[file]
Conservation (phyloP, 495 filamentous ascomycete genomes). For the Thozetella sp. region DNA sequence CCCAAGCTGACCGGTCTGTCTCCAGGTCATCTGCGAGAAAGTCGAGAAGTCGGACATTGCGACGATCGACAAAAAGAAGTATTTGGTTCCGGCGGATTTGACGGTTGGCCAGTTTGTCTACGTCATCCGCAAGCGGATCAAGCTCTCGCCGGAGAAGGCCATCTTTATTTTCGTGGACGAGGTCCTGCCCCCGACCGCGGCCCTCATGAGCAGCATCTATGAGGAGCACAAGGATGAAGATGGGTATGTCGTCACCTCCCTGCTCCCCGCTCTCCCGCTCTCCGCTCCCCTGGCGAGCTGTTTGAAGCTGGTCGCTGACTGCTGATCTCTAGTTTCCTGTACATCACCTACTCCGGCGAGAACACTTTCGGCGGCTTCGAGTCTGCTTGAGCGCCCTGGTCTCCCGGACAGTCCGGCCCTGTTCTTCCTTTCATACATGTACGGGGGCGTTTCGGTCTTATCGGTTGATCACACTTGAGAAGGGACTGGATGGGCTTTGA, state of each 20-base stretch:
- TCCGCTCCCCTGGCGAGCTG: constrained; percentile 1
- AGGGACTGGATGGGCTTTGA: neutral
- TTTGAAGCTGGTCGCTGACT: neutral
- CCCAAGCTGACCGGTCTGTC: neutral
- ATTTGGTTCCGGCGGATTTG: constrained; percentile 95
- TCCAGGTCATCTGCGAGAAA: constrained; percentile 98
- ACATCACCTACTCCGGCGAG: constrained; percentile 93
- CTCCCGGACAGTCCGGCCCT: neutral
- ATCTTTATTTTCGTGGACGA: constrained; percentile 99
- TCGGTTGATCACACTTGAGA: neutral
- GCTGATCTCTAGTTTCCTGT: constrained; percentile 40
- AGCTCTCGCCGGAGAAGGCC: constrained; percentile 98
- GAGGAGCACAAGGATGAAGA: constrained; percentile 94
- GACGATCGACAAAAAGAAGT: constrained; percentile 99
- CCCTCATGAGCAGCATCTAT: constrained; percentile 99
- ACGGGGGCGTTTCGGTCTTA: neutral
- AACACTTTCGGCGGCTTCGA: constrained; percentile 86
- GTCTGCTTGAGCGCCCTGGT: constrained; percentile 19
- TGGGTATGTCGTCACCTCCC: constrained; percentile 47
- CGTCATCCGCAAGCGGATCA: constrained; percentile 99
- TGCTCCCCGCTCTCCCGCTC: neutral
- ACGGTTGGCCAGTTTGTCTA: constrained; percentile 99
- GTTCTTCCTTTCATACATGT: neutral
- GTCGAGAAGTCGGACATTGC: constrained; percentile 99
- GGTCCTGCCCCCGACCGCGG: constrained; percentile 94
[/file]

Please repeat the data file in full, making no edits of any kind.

Conservation (phyloP, 495 filamentous ascomycete genomes). For the Thozetella sp. region DNA sequence CCCAAGCTGACCGGTCTGTCTCCAGGTCATCTGCGAGAAAGTCGAGAAGTCGGACATTGCGACGATCGACAAAAAGAAGTATTTGGTTCCGGCGGATTTGACGGTTGGCCAGTTTGTCTACGTCATCCGCAAGCGGATCAAGCTCTCGCCGGAGAAGGCCATCTTTATTTTCGTGGACGAGGTCCTGCCCCCGACCGCGGCCCTCATGAGCAGCATCTATGAGGAGCACAAGGATGAAGATGGGTATGTCGTCACCTCCCTGCTCCCCGCTCTCCCGCTCTCCGCTCCCCTGGCGAGCTGTTTGAAGCTGGTCGCTGACTGCTGATCTCTAGTTTCCTGTACATCACCTACTCCGGCGAGAACACTTTCGGCGGCTTCGAGTCTGCTTGAGCGCCCTGGTCTCCCGGACAGTCCGGCCCTGTTCTTCCTTTCATACATGTACGGGGGCGTTTCGGTCTTATCGGTTGATCACACTTGAGAAGGGACTGGATGGGCTTTGA, state of each 20-base stretch:
- TCCGCTCCCCTGGCGAGCTG: constrained; percentile 1
- AGGGACTGGATGGGCTTTGA: neutral
- TTTGAAGCTGGTCGCTGACT: neutral
- CCCAAGCTGACCGGTCTGTC: neutral
- ATTTGGTTCCGGCGGATTTG: constrained; percentile 95
- TCCAGGTCATCTGCGAGAAA: constrained; percentile 98
- ACATCACCTACTCCGGCGAG: constrained; percentile 93
- CTCCCGGACAGTCCGGCCCT: neutral
- ATCTTTATTTTCGTGGACGA: constrained; percentile 99
- TCGGTTGATCACACTTGAGA: neutral
- GCTGATCTCTAGTTTCCTGT: constrained; percentile 40
- AGCTCTCGCCGGAGAAGGCC: constrained; percentile 98
- GAGGAGCACAAGGATGAAGA: constrained; percentile 94
- GACGATCGACAAAAAGAAGT: constrained; percentile 99
- CCCTCATGAGCAGCATCTAT: constrained; percentile 99
- ACGGGGGCGTTTCGGTCTTA: neutral
- AACACTTTCGGCGGCTTCGA: constrained; percentile 86
- GTCTGCTTGAGCGCCCTGGT: constrained; percentile 19
- TGGGTATGTCGTCACCTCCC: constrained; percentile 47
- CGTCATCCGCAAGCGGATCA: constrained; percentile 99
- TGCTCCCCGCTCTCCCGCTC: neutral
- ACGGTTGGCCAGTTTGTCTA: constrained; percentile 99
- GTTCTTCCTTTCATACATGT: neutral
- GTCGAGAAGTCGGACATTGC: constrained; percentile 99
- GGTCCTGCCCCCGACCGCGG: constrained; percentile 94